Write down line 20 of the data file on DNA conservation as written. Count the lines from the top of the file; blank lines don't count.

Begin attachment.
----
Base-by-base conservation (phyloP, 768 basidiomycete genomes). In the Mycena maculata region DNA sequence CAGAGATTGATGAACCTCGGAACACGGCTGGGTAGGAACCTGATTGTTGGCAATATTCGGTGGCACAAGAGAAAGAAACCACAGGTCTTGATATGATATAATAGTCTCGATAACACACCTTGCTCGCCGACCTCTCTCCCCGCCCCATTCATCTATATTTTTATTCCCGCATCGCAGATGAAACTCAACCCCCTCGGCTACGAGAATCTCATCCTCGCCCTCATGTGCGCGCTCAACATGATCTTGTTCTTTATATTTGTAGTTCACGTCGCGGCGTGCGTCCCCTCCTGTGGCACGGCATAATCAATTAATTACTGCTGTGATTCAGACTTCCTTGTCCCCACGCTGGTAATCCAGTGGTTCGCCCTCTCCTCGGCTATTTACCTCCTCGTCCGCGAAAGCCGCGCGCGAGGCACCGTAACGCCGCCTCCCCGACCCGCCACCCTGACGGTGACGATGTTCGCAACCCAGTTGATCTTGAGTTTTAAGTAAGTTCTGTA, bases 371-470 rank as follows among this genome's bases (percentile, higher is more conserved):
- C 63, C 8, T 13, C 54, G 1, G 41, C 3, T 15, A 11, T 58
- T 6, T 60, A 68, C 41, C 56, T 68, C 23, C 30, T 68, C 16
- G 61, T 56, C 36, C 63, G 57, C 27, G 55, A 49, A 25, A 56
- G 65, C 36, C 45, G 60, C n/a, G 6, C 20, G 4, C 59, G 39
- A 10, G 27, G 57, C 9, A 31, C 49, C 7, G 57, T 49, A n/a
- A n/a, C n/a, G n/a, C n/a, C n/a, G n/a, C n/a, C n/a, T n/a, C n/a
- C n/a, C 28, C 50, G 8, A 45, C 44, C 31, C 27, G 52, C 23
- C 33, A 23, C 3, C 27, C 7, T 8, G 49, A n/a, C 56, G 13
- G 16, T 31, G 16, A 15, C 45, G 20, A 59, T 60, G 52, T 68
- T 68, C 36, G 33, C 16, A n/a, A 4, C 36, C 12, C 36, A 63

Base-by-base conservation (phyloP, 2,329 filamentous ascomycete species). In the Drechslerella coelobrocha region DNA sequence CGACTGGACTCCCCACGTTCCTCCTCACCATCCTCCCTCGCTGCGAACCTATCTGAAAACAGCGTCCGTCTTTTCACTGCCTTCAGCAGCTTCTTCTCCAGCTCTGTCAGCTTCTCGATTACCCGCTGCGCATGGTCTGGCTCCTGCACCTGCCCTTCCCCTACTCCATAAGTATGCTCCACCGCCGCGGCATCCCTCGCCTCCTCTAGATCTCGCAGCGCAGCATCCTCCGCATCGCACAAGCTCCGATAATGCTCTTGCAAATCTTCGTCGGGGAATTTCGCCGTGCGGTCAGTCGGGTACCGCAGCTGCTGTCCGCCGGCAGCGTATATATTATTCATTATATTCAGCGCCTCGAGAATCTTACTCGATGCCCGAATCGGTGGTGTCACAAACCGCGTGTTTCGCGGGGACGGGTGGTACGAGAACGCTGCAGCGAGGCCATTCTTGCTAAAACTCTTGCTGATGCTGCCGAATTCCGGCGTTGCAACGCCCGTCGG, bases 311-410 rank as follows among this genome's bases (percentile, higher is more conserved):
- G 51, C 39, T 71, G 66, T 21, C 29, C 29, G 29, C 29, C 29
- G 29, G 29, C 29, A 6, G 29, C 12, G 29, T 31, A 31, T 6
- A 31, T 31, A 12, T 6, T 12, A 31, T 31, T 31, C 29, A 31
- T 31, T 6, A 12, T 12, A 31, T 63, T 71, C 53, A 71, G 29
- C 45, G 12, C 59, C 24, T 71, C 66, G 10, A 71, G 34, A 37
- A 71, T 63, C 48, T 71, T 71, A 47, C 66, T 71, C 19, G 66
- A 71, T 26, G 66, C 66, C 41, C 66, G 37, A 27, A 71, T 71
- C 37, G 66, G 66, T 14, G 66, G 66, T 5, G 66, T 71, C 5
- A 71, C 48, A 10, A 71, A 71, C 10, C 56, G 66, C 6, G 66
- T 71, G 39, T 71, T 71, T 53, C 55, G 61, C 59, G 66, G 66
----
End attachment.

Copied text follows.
- C 37, G 66, G 66, T 14, G 66, G 66, T 5, G 66, T 71, C 5